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So you think you have what it takes to be an elite toboggan racer

Zipping down a snow-covered hill on a toboggan is one of the joys of winter for kids and families, but for one group of New Brunswickers, it brings out their competitive spirit. 

The Fredericton Toboggan Club started a few years ago after Barry Morrison saw a poster advertising the U.S. National Toboggan Championship while he was travelling in Camden, Maine. Over a couple of beers, he said he managed to convince some of his friends to form a team.

From there, they built their first toboggan in 2019 and held a toboggan-building workshop.

In February 2020, the club competed for the first time, said Morrison, but their competitive drive was halted during the early years of COVID-19. Morrison said the club is excited to be back at it now.

A man in a brown jacket with snow on the ground around him
Barry Morrison, member of the Fredericton Toboggan Club, said he came back from Camden, Maine a few years back where he saw a poster advertising the U.S. National Toboggan Championship. Over a couple of beers, he managed to convince some of his friends to form a team. (Mike Heenan/CBC)

The Fredericton team is made up of big, heavy guys that can help win races, said Morrison, as well as some who are handy with tools and help build the sleds. 

He said having lots of weight on the toboggan creates momentum, helping with acceleration down the hill.

Morrison said for their first competition, the team brought a small, light toboggan thinking they would be nimble and agile. But they quickly realized that they needed heavy, stiff toboggans with lots of weight.

The team this year is composed entirely of men, but Morrison said next year, they are adding a women’s crew that will compete. 

WATCH | Hit the slopes with Fredericton’s Toboggan Club:

so you think you have what it takes to be an elite toboggan racer 1

Fredericton Toboggan Club prepares for U.S. National Championships

15 hours ago

Duration 4:20

After building their first toboggan in 2020, the team returns to Camden, Maine, with their hand-crafted ‘snow canoes’ for ‘a lot of fun and a labour of love.’

“I think the key is you want to have a toboggan that’s stiff, well-waxed and then you want to have, you know, 400-plus pounds of person on it, and you want to make it go fast,” said Morrison. “We refer to it as velocitation. So everybody spends the winter training and building their ability to help us velocitate.”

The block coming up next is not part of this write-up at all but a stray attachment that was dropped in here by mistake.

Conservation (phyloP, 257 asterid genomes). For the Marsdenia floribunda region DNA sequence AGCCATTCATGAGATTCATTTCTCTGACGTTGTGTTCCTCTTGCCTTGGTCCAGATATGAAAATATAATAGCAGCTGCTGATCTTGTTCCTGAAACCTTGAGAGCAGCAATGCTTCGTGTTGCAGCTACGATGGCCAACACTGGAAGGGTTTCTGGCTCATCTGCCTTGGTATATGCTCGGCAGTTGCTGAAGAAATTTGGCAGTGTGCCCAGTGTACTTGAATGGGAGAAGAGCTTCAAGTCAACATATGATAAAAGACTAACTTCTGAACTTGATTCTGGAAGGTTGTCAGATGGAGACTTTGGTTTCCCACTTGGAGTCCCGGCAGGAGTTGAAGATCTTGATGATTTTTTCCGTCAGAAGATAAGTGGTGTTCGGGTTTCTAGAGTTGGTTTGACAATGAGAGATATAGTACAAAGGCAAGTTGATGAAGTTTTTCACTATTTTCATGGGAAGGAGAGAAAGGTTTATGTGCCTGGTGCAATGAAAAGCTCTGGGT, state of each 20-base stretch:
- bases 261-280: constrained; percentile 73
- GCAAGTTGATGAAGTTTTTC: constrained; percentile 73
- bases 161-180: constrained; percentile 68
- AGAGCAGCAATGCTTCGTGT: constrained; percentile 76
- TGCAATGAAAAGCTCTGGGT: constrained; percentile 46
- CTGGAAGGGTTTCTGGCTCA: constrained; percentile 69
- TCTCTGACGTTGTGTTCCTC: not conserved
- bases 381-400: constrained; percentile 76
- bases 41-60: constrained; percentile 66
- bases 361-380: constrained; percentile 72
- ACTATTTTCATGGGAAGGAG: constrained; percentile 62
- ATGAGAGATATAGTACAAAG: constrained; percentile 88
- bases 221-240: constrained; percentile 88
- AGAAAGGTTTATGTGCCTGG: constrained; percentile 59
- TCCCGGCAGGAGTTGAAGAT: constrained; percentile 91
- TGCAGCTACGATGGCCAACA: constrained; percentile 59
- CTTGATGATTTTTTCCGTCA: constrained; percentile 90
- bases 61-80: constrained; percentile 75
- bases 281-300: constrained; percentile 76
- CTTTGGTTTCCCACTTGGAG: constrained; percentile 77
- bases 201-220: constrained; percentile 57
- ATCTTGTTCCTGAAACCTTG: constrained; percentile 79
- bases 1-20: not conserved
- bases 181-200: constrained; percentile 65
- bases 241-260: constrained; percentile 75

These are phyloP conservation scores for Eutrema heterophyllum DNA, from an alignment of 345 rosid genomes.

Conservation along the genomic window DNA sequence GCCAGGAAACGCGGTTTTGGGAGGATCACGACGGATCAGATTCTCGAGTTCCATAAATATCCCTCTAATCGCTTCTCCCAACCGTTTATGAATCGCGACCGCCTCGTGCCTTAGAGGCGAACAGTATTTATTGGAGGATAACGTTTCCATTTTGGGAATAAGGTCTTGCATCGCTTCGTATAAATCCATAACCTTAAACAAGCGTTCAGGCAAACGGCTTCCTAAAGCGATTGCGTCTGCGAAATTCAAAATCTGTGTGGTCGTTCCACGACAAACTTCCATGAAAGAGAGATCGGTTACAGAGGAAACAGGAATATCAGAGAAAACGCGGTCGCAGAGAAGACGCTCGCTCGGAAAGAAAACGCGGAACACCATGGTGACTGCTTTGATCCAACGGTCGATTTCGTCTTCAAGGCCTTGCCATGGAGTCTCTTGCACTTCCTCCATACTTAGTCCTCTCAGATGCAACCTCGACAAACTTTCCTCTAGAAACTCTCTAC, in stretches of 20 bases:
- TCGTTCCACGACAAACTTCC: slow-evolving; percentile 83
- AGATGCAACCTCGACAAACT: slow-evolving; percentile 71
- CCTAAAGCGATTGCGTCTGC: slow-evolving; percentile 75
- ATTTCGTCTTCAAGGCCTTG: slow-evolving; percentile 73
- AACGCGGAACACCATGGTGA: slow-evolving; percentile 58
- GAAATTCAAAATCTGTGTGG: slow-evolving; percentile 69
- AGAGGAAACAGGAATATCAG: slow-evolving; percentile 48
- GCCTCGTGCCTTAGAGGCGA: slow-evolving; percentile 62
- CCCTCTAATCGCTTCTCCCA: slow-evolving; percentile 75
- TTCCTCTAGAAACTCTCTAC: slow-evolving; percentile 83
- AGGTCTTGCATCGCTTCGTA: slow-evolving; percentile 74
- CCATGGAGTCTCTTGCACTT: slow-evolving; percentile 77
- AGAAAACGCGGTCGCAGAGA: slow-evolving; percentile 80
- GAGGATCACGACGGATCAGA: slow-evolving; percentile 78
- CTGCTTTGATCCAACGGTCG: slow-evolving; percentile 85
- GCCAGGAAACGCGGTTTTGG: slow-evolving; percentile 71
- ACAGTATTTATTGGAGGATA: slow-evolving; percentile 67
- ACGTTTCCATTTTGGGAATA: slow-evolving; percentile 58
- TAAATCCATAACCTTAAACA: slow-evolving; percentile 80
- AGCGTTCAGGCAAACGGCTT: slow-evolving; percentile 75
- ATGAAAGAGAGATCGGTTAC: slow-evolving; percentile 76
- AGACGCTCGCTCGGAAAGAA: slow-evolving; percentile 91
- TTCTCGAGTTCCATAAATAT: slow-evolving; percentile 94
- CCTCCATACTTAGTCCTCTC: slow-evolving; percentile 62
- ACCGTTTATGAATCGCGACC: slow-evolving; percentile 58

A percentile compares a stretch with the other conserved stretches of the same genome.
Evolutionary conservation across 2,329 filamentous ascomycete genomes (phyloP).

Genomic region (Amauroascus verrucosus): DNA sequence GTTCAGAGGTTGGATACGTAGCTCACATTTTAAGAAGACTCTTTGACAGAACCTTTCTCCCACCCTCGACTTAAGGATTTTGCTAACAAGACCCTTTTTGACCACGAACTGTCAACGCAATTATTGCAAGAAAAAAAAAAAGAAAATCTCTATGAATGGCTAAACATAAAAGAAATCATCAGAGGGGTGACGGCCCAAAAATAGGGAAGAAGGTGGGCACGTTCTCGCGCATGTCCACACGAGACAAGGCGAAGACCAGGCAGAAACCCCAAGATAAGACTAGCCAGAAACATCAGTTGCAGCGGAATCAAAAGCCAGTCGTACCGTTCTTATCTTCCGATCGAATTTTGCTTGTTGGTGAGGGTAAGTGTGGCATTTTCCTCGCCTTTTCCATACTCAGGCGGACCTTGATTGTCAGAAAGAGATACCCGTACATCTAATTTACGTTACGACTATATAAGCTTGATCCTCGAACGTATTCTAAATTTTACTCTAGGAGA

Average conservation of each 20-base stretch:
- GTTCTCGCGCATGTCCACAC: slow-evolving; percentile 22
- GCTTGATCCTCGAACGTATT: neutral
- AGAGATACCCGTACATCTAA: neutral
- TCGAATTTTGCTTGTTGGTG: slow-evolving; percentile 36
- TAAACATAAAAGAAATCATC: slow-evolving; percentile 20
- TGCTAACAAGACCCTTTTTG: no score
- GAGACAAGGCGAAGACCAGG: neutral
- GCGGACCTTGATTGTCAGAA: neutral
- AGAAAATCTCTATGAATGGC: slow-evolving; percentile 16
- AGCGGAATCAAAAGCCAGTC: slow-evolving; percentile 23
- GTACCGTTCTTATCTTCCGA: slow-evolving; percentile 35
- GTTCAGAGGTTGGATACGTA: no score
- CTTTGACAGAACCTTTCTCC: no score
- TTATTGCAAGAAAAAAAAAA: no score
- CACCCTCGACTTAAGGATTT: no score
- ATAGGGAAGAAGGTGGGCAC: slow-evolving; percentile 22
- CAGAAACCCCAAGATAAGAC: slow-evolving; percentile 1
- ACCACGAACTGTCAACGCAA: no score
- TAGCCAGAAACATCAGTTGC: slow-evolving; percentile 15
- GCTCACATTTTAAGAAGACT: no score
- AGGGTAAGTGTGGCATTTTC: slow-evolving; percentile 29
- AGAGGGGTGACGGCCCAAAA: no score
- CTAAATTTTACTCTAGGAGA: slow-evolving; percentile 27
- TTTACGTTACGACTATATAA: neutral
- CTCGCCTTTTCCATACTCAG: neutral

That means waxing the toboggan, as well as eating more carbs to add more weight to the sled, said Morrison.

Adam Valentate is one of the club’s racers and also is a key part of the building process. 

Valentate said at first, the team was just fascinated with the idea of bending wood, but after going to their first competition, he said they realized there’s a wider interpretation of how to make a toboggan.

“We came home from our first event and said, ‘let’s really think about what makes a toboggan fast,’ and we came up with a plan,” said Valentate.

A man in brown overalls standing in front of a toboggan
Adam Valentate, a builder for the club, said there are certain parameters the teams have to follow for their toboggans as outlined by the competition organizers. (Mike Heenan/CBC)

One of the team’s toboggans is made up of maple and walnut with a plywood base, but they would normally use ash or oak, said Valentate. They wanted something rigid, but also pretty.

“If we’re going to put that many hours into something, I thought, ‘why not make it nice?'”

But aside from rigidity and appearance, there are certain parameters the teams have to follow for their toboggans as outlined by the competition organizers, said Valentate. There are weight, width and length restrictions, and each toboggan has to have a bend on the front and a pad for safety.

Valentate hopes their techniques will pay off for the U.S. National Toboggan Championships competition happening over the weekend in Maine. Racing will take place only on Sunday, Feb. 5, this year because of Saturday’s extreme cold weather. 

Morrison said the races are timed and the categories are divided by how many people are on the sled. The categories range from two-person teams to four-person.

A man working on a wooden frame, outside in the snow.
Morrison said for their first competition, the team brought a small, light toboggan thinking they would be nimble and agile. But they quickly realized that they needed heavy, stiff toboggans. (Mike Heenan/CBC)

The Fredericton Toboggan Club has entered multiple teams in the two-person races with some of their team names paying homage to New Brunswick with names like Fast Freddy Drop, Picaroons Bitters and Devon Sliders.

Morrison said the run is typically a 70-metre chute that runs down onto a lake, but because the lake isn’t frozen this year, they will be doing a different run that’s about 62 metres.

The club also competes in a nicest-built toboggan part of the competition, he said, which is why they work to build quality, unique and intricate sleds.

Morrison said the club is one of the only competitive toboggan clubs in the Maritimes as far as he knows. He said he hopes the sport will gain more exposure and more people will get involved.

Morrison said the club and competition is always a good opportunity to connect and get together as friends.

“Just like if we were a hockey team or a soccer team or, you know, a track team, we just enjoy the time together,” said Morrison. 

“We enjoy traveling, getting to see some different areas and getting out and kind of having a bit of fun.”

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